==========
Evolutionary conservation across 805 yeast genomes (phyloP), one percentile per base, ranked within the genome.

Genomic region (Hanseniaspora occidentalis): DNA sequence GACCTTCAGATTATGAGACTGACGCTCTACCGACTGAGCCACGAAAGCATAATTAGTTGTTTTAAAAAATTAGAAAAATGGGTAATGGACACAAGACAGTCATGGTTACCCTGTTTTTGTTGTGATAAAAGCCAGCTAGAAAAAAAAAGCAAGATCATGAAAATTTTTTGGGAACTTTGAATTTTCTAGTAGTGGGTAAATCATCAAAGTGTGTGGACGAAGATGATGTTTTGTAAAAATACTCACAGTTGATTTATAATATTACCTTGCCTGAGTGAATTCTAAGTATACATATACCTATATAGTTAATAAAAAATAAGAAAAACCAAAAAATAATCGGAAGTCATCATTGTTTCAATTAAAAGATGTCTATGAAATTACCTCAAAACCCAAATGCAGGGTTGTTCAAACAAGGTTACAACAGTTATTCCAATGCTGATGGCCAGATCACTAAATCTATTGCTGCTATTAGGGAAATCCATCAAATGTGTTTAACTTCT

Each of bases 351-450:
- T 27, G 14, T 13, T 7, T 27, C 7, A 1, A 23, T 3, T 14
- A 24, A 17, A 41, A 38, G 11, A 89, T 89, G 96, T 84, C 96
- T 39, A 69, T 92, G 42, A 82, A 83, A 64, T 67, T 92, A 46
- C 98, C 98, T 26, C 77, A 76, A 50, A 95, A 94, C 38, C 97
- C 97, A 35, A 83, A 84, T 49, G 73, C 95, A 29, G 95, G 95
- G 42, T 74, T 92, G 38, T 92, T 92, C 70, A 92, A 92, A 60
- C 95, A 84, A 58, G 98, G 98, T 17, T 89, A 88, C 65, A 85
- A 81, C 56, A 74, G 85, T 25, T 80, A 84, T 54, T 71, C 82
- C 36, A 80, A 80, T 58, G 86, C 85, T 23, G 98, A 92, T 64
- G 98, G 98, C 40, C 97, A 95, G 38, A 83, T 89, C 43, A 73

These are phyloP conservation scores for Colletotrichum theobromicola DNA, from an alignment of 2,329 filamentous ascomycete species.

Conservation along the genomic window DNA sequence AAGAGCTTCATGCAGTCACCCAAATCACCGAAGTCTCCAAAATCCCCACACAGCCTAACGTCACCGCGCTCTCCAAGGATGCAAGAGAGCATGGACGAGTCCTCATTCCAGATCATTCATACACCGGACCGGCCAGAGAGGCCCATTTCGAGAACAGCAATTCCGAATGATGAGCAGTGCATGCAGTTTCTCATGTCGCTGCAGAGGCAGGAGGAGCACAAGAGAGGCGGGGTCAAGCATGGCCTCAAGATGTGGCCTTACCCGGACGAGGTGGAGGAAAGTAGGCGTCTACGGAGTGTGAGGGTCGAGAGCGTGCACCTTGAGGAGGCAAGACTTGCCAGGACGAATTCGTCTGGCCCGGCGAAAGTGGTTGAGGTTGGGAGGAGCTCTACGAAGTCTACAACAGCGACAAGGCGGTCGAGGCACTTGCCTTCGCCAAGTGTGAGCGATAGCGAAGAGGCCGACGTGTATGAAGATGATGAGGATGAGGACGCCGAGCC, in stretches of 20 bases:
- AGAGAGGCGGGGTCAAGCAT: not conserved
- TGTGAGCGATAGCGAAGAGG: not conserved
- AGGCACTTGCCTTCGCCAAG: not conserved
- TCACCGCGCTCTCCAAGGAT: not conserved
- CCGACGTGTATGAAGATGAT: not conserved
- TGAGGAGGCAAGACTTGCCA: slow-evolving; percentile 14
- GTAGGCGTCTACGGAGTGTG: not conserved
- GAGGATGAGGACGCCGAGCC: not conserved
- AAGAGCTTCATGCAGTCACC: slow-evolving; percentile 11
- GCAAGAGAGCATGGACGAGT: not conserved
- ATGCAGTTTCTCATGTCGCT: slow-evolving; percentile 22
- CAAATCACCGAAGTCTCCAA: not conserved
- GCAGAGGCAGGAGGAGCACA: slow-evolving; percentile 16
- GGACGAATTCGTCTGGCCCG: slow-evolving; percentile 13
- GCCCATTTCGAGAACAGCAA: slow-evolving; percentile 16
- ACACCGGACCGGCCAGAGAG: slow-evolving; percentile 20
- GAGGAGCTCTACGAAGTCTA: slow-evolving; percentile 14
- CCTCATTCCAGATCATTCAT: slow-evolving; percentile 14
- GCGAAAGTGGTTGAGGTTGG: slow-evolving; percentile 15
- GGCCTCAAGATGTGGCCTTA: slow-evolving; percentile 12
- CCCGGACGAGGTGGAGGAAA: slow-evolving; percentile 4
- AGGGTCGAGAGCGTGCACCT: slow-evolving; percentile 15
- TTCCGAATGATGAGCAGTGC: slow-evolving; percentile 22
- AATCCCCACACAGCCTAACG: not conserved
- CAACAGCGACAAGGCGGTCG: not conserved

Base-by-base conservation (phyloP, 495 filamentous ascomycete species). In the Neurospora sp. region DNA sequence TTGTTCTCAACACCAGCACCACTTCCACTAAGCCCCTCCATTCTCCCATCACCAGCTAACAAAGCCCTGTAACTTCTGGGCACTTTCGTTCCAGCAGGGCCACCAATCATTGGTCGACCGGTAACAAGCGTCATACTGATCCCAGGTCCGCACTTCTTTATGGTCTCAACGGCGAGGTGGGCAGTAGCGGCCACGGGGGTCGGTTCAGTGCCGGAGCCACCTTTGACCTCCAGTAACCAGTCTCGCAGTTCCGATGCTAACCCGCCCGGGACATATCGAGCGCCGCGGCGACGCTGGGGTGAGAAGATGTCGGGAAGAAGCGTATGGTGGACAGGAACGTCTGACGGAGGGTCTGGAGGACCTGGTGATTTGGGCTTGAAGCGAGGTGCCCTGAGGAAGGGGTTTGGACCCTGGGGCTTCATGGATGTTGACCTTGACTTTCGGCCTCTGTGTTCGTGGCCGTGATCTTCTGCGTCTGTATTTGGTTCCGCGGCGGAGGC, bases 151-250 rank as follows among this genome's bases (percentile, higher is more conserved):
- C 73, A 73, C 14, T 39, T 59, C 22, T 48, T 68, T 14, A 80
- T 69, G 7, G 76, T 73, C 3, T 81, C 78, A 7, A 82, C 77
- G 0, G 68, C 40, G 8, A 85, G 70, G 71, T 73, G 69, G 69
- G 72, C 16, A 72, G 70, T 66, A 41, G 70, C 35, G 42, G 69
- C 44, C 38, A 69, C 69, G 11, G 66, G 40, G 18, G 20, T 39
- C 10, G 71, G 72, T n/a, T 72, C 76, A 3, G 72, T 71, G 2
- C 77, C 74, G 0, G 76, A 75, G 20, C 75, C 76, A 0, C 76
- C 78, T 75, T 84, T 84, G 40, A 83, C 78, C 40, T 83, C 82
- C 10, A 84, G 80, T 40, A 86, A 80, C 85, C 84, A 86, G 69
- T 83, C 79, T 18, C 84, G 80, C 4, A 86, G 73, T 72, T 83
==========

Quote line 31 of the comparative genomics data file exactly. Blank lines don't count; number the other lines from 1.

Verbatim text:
- ACACCGGACCGGCCAGAGAG: slow-evolving; percentile 20